APMA Advocates for Members to HHS, CMS, and OASH in Comment Letters | News | APMA
APMA Advocates for Members to HHS, CMS, and OASH in Comment Letters

January 4, 2021

The end of 2020 was a busy time for member advocacy! APMA submitted comments on the following issues to HHS, CMS, and the Office of the Assistant Secretary for Health (OASH). Read the full comment letters at www.apma.org/CommentLetters

Reducing Provider, Patient Burden by Improving Prior Authorization Process and Promoting Patients’ Electronic Access to Health Information, and Other Policies (January 4)

In its comments to CMS, APMA highlighted its ongoing concerns related to increased use of prior authorization, which APMA believes will increase burden for providers and patients, as well as reduce access to care. APMA stressed the following:

  • CMS should require that patients have access to data that is easily available in plain language so they, along with their providers, make informed health-care decisions;
  • API implementation guides (IGs) should be used to the extent that IGs require uniformity and standardization in the sharing of updated provider directories; and
  • the Office of the National Coordinator for Health Information Technology (ONC) should add certification criteria to the ONC Health IT Certification Program so that health IT developers would be required to implement these functions within their EHRs.

Medicare Program, DMEPOS Policy Issues, and Level II HCPCS (January 3)

In its comments to HHS and CMS, APMA supported CMS’ proposal to establish fee schedule adjustment methodologies for Durable Medical Equipment, Prosthetics, Orthotics, and Supplies (DMEPOS) items and services furnished on or after April 1, 2021, or the date immediately following the duration of the Public Health Emergency (PHE) for COVID-19.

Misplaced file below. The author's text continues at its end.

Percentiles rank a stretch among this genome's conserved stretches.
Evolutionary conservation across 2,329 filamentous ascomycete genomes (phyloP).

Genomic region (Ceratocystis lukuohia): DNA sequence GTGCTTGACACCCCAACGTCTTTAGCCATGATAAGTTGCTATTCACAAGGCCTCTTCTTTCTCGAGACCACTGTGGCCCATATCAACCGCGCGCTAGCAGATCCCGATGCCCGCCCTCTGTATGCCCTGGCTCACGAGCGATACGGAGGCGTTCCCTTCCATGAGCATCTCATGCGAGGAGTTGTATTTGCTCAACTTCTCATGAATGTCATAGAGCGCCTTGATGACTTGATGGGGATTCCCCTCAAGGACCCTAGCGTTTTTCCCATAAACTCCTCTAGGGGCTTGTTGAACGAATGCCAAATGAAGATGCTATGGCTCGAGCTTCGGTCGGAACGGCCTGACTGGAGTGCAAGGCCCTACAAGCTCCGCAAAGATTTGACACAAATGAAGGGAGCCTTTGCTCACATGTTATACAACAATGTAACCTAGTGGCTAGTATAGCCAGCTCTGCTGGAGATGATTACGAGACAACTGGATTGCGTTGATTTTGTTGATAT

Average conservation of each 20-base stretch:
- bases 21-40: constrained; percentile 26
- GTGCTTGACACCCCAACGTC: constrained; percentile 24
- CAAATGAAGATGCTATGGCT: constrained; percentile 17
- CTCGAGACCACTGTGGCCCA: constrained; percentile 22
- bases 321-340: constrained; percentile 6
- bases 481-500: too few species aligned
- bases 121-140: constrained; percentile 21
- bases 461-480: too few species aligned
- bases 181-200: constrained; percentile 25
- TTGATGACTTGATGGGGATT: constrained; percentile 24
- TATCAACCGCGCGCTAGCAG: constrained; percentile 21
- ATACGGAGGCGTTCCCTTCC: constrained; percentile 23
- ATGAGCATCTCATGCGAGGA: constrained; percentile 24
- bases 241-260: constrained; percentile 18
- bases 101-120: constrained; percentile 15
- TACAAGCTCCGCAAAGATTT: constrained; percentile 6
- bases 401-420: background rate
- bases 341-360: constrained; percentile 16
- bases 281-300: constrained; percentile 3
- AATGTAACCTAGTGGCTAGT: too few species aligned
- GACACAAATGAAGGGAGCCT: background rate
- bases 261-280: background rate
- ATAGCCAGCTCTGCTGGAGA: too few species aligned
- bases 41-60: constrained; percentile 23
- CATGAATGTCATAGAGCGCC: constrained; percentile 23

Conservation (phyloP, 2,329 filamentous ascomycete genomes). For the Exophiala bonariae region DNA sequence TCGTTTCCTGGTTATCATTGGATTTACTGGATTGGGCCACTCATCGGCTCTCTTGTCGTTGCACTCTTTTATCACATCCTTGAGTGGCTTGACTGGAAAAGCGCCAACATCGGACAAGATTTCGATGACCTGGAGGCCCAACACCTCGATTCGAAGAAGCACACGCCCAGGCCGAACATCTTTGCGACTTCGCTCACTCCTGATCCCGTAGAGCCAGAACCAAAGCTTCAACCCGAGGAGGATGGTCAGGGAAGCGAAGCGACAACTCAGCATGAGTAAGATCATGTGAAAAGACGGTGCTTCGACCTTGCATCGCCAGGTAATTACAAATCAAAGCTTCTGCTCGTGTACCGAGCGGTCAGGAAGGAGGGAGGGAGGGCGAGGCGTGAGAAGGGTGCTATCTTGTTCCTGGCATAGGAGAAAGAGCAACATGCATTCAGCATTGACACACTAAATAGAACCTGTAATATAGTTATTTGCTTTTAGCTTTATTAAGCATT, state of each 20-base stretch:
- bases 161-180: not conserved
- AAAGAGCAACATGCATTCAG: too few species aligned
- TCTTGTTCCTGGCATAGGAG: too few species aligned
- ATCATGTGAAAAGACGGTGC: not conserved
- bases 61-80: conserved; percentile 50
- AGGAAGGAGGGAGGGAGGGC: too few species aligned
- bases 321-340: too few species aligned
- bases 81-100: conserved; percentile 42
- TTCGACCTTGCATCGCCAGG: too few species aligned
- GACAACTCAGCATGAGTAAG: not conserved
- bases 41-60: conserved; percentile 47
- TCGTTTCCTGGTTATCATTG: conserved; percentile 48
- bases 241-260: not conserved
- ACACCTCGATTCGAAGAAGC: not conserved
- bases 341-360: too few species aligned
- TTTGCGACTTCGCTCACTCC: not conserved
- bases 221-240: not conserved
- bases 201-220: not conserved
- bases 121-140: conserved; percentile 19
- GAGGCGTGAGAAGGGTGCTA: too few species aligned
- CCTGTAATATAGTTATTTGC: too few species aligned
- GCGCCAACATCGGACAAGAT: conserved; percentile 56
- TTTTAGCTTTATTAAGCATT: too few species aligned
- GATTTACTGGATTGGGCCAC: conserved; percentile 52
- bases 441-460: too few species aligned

APMA also stressed the importance of transparency and less administrative burden in any updates that CMS implements with regard to application procedures and evaluation processes for external Healthcare Common Procedure Coding System (HCPCS) Level II code applications. APMA recommended that CMS commit to:

  • confirming receipt of applications within 72 business hours;
  • publishing and adhering to an annual schedule of public meetings;
  • providing applicants at least 30 days’ advance notice of their inclusion on a public meeting agenda; and
  • establishing and regularly maintaining a public database of open applications that is regularly updated with application status in the application cycle.

Request for InformationLandscape Analysis to Leverage Novel Technologies for Chronic Disease Management for Aging Underserved Populations (December 23, 2020)

In its comments to OASH, APMA stressed the role that podiatric physicians and surgeons play in treating chronic disease patients, and how they use novel technologies to optimize chronic disease management and prevent disease progression.

APMA noted that the primary barriers in bringing using novel technologies for patient care are inevitably coding, coverage, and payment concerns. The current mechanism for obtaining coding and coverage for a novel technology is through the CMS Healthcare Common Procedure Coding System (HCPCS) application system, which is difficult to navigate and antiquated.

APMA recommended that a more transparent, streamlined, and modern process can support applicants with proven technologies as they seek to obtain the HCPCS coding that is needed for patients to benefit. APMA also believes that improvements in contractors’ coverage determination processes would further reduce barriers to delivering innovative technologies to Medicare populations.

Additionally, another barrier to increasing patient access to novel technologies is that MACs regularly make errors in programming related to provider types when accounting for new technology-driven solutions or more modern services, discounting podiatric physicians and surgeons frequently from provider types.

Regulatory Relief to Support Economic Recovery; Request for Information (December 21, 2020)

In its comments to HHS, APMA focused on telehealth and remote monitoring physiologic monitoring (RPM). Specifically, APMA urged HHS to permanently allow payment for audio-only telehealth services.

APMA also urged OCR to re-evaluate its enforcement of HIPAA considering new technology and permit common communication tools and applications to be used to provide telehealth services on a permanent basis. APMA asked that coverage of RPM services to new patients be extended on a permanent basis, beyond the public health emergency.

APMA also thanked HHS and CMS for extending the Appropriate Use Criteria for Advanced Diagnostic Imaging Services program’s Educational and Operations Testing Period through calendar year 2021.


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